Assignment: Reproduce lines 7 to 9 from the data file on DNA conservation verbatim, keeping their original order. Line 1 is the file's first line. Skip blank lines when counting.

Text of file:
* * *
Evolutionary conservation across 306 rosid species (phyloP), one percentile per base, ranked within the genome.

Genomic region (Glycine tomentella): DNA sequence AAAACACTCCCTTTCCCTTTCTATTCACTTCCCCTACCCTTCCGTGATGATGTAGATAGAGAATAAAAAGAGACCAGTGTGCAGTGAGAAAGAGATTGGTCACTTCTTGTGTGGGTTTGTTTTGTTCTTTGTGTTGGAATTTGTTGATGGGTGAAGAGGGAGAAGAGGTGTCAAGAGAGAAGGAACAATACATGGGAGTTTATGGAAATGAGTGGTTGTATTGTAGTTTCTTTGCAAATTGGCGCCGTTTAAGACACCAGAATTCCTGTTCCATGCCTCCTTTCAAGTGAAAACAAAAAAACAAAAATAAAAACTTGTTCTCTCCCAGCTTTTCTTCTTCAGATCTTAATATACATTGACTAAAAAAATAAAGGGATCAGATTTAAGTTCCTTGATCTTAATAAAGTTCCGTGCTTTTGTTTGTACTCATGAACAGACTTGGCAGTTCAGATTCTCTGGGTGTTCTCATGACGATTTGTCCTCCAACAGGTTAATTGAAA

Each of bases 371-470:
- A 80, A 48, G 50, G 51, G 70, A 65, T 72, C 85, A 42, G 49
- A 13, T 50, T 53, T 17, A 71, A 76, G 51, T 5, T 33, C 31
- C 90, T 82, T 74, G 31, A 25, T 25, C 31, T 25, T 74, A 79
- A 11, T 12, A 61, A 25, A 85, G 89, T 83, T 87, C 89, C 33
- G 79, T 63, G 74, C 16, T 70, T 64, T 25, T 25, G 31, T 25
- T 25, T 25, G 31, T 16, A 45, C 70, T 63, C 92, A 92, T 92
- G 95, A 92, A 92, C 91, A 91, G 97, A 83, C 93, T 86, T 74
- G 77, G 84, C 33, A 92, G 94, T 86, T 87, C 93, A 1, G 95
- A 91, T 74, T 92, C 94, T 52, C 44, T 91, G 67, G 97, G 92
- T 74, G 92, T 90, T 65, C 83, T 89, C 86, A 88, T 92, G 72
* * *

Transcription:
- A 11, T 12, A 61, A 25, A 85, G 89, T 83, T 87, C 89, C 33
- G 79, T 63, G 74, C 16, T 70, T 64, T 25, T 25, G 31, T 25
- T 25, T 25, G 31, T 16, A 45, C 70, T 63, C 92, A 92, T 92